Effect of a Lifestyle Intervention on Nutritional Status and Prognosis of Endometrial Cancer Survivors

B

Brazilian National Cancer Institute

Status

Suspended

Conditions

Endometrium Cancer
Life Style
Obesity

Treatments

Behavioral: Intervention group

Study type

Interventional

Funder types

Other

Identifiers

NCT03095664
55155116.9.0000.5274

Details and patient eligibility

About

The objective of the present study is to implement and evaluate the effect of a counseling program to promote healthy eating and practice of physical activity in the nutritional status, quality of life and prognosis of women Type I (endometrioid) endometrial cancer.

Full description

Endometrial cancer (EC) is the fifth most commonly diagnosed malignant neoplasm among women worldwide. The incidence of EC is higher in high-income countries, but it has been increasing in low- and middle-income countries. The main risk factors for EC include the presence of comorbidities, such as diabetes mellitus and hypertension, as well as conditions associated with prolonged exposure to estrogens. Obesity is recognized as a major risk factor for many cancers, including EC. Multiple mechanisms related to obesity are probably involved in the carcinogenesis of EC. Among obese women in the postmenopausal period, there is an increase of bioavailable circulating estrogens. These estrogens come from the aromatization of androgens in adipose tissue and from increased circulating estrogens secondary to the reduced synthesis of sex hormone binding globulin (SHBG) in the liver. Insulin resistance, hyperinsulinemia, increased secretion of adipocytokines and pro-inflammatory cytokines may also play a role in the carcinogenesis of EC. Although the incidence of EC is remarkable, insufficient data has addressed the impact of obesity on EC outcomes. Since about 70% of women diagnosed with endometriod EC are obese, the consequences of obesity-related diseases should be taken into account in order to implement strategies to improve survival outcomes among these women. Sedentary lifestyle and physical inactivity also seem to be relevant, and have been identified as predictors of poor prognosis in patients with different types of cancer. However, the role of lifestyle (including eating and social habits and physical activity) on endometrial cancer prognosis has not been assessed prospectively yet. Studies assessing nutritional status and lifestyle before and after EC diagnosis may elucidate whether and when these factors influence clinical outcomes, including long-term survival.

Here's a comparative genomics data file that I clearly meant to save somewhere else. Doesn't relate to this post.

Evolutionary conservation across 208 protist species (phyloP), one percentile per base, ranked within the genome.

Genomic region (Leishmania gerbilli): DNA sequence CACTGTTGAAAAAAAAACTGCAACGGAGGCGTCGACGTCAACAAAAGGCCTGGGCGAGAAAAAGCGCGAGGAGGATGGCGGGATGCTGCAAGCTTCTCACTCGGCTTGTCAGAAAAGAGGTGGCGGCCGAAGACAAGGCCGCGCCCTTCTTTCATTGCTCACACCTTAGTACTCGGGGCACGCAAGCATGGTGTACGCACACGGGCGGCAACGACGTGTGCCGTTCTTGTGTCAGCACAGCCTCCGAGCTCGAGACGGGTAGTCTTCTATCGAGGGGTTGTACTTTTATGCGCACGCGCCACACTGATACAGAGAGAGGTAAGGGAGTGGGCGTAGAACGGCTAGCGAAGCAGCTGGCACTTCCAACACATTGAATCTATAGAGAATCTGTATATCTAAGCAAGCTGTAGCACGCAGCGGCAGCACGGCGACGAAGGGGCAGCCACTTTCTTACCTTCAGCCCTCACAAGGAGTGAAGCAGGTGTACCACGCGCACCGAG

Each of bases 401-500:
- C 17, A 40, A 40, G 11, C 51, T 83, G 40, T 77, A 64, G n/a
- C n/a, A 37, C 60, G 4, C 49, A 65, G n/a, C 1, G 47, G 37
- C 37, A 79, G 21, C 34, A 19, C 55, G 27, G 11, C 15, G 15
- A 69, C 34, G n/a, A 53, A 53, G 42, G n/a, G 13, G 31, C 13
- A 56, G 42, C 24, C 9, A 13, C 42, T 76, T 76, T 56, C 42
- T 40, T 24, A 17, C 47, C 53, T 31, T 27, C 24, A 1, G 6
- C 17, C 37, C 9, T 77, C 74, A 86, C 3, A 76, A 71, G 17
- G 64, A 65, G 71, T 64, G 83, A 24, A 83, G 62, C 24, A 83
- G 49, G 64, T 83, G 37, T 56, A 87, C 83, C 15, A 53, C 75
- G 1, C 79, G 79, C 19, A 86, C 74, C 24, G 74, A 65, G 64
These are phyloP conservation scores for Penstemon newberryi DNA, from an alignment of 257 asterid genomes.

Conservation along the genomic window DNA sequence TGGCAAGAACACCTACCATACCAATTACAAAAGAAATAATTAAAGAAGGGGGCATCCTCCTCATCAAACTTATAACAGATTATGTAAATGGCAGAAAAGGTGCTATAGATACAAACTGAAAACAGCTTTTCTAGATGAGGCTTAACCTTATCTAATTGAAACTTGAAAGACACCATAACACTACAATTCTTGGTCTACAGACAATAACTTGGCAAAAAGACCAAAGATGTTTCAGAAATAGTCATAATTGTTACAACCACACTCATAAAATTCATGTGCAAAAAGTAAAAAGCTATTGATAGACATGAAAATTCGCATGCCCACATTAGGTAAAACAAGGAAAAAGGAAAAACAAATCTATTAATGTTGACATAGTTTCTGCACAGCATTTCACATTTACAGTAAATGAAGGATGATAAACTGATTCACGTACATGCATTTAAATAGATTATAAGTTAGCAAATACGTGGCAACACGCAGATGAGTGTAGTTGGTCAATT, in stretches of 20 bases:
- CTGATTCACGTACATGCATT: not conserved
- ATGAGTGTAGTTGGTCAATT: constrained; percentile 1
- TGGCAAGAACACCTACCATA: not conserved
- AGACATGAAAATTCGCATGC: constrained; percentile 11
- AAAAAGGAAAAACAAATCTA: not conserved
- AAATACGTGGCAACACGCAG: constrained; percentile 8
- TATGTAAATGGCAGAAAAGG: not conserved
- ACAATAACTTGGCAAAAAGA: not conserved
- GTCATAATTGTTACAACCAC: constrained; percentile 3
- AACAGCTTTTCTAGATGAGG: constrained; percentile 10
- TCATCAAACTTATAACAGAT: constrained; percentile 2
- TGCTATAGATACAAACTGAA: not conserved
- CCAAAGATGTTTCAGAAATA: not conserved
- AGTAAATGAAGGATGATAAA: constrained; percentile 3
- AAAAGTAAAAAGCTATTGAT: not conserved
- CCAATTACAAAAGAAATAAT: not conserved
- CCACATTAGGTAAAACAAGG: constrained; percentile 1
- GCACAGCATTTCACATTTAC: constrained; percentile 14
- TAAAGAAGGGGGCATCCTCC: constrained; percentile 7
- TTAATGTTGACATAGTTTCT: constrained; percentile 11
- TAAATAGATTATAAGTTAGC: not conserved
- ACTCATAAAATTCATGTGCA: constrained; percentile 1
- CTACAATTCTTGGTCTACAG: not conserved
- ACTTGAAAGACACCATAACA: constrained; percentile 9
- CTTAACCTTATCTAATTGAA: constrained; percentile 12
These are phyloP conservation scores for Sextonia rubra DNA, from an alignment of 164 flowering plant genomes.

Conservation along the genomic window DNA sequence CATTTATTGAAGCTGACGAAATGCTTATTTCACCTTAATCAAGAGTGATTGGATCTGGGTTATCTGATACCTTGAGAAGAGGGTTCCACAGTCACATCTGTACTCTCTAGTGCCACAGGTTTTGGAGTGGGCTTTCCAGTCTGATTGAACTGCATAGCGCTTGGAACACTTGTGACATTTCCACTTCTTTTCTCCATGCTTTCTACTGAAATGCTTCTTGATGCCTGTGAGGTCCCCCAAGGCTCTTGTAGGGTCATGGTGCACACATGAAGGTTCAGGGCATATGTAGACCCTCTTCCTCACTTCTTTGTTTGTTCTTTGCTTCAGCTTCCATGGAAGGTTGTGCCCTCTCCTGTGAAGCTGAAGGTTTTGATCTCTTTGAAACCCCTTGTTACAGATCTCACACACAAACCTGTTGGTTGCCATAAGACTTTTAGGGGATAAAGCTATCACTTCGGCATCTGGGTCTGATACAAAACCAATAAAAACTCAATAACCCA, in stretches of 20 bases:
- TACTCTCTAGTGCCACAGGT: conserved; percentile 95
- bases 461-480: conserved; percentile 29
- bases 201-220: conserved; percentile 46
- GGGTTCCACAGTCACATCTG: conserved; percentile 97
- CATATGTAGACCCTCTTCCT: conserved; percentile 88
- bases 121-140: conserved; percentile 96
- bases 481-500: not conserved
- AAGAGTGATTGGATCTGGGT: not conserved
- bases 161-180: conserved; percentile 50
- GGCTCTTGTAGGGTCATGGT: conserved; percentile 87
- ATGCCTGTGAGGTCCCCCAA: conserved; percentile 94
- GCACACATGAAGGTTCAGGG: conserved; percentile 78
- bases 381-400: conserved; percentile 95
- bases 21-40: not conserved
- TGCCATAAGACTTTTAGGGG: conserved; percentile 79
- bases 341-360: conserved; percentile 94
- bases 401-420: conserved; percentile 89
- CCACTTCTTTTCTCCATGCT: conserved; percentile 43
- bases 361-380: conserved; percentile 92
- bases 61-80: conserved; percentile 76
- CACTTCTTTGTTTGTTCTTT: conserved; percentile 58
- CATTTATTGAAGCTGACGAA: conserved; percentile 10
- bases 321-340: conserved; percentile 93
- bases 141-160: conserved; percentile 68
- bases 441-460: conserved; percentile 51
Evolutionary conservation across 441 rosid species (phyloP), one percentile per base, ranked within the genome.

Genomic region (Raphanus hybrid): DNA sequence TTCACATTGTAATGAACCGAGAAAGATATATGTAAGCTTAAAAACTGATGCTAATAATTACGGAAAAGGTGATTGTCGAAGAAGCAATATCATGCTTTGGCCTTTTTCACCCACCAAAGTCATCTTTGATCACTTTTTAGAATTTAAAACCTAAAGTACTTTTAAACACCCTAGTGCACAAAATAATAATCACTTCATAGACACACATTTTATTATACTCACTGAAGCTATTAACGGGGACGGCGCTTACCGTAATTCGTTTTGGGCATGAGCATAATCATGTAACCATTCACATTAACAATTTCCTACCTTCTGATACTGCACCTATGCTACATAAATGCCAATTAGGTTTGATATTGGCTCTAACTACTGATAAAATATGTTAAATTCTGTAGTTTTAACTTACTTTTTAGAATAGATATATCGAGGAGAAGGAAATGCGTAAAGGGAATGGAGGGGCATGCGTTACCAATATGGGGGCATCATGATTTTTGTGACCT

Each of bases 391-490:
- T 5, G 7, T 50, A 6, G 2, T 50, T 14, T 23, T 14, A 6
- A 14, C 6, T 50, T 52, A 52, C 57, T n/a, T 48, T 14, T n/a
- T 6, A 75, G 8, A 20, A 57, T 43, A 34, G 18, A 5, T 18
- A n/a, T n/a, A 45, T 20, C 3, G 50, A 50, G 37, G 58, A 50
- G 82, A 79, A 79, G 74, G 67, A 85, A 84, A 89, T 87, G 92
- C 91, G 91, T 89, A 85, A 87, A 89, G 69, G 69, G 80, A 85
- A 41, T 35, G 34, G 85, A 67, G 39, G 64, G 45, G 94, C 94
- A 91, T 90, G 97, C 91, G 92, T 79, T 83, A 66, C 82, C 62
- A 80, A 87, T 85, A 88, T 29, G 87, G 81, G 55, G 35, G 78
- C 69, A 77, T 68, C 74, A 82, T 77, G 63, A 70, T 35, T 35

Enrollment

286 estimated patients

Sex

Female

Ages

20 to 69 years old

Volunteers

No Healthy Volunteers

Inclusion criteria

endometrial cancer patients undergoing surgical treatment

Exclusion criteria

  • previous oncologic treatment
  • cancer stage IV according to the International Federation of Gynecology and Obstetrics (FIGO)
  • patients who report physical activity over 150 minutes/week of moderate or vigorous intensity
  • individuals with decompensated diabetes mellitus or hypertension
  • patients who have a contraindication to physical activity.

Trial design

Primary purpose

Treatment

Allocation

Randomized

Interventional model

Parallel Assignment

Masking

None (Open label)

286 participants in 2 patient groups

Intervention group
Experimental group
Description:
6 months after surgical treatment, women in the experimental group will attend a counseling program to promote healthy eating and physical activity.
Treatment:
Behavioral: Intervention group
Control group
No Intervention group
Description:
Control group will receive usual care (verbal nutritional counseling after surgical treatment, at discharge).

Trial contacts and locations

0

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Data sourced from clinicaltrials.gov

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